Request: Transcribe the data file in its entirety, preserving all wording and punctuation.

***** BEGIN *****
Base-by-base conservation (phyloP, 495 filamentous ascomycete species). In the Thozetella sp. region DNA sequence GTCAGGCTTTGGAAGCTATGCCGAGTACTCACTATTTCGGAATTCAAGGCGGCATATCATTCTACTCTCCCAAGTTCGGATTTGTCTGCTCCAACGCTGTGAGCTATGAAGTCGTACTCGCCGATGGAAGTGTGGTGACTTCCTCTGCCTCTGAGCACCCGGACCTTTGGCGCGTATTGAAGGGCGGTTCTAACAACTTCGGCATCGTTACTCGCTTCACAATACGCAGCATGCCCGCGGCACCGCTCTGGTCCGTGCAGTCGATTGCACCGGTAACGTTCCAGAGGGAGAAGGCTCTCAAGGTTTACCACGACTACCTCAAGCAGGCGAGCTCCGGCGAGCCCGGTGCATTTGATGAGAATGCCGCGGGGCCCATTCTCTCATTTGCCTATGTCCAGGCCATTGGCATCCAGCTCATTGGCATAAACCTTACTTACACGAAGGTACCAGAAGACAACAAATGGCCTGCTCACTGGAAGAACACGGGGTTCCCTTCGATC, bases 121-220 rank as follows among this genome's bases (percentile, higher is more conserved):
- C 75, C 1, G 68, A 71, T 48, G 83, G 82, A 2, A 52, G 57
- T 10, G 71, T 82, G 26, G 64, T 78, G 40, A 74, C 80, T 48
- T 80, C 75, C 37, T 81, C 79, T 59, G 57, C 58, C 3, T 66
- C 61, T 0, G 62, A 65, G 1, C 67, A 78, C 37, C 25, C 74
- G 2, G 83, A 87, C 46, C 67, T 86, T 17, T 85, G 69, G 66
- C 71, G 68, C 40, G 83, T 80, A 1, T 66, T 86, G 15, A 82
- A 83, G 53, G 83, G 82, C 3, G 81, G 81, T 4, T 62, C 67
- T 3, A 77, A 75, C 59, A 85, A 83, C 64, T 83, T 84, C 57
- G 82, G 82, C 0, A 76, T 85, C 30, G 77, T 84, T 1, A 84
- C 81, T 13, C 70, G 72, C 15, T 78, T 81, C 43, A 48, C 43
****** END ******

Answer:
Base-by-base conservation (phyloP, 495 filamentous ascomycete species). In the Thozetella sp. region DNA sequence GTCAGGCTTTGGAAGCTATGCCGAGTACTCACTATTTCGGAATTCAAGGCGGCATATCATTCTACTCTCCCAAGTTCGGATTTGTCTGCTCCAACGCTGTGAGCTATGAAGTCGTACTCGCCGATGGAAGTGTGGTGACTTCCTCTGCCTCTGAGCACCCGGACCTTTGGCGCGTATTGAAGGGCGGTTCTAACAACTTCGGCATCGTTACTCGCTTCACAATACGCAGCATGCCCGCGGCACCGCTCTGGTCCGTGCAGTCGATTGCACCGGTAACGTTCCAGAGGGAGAAGGCTCTCAAGGTTTACCACGACTACCTCAAGCAGGCGAGCTCCGGCGAGCCCGGTGCATTTGATGAGAATGCCGCGGGGCCCATTCTCTCATTTGCCTATGTCCAGGCCATTGGCATCCAGCTCATTGGCATAAACCTTACTTACACGAAGGTACCAGAAGACAACAAATGGCCTGCTCACTGGAAGAACACGGGGTTCCCTTCGATC, bases 121-220 rank as follows among this genome's bases (percentile, higher is more conserved):
- C 75, C 1, G 68, A 71, T 48, G 83, G 82, A 2, A 52, G 57
- T 10, G 71, T 82, G 26, G 64, T 78, G 40, A 74, C 80, T 48
- T 80, C 75, C 37, T 81, C 79, T 59, G 57, C 58, C 3, T 66
- C 61, T 0, G 62, A 65, G 1, C 67, A 78, C 37, C 25, C 74
- G 2, G 83, A 87, C 46, C 67, T 86, T 17, T 85, G 69, G 66
- C 71, G 68, C 40, G 83, T 80, A 1, T 66, T 86, G 15, A 82
- A 83, G 53, G 83, G 82, C 3, G 81, G 81, T 4, T 62, C 67
- T 3, A 77, A 75, C 59, A 85, A 83, C 64, T 83, T 84, C 57
- G 82, G 82, C 0, A 76, T 85, C 30, G 77, T 84, T 1, A 84
- C 81, T 13, C 70, G 72, C 15, T 78, T 81, C 43, A 48, C 43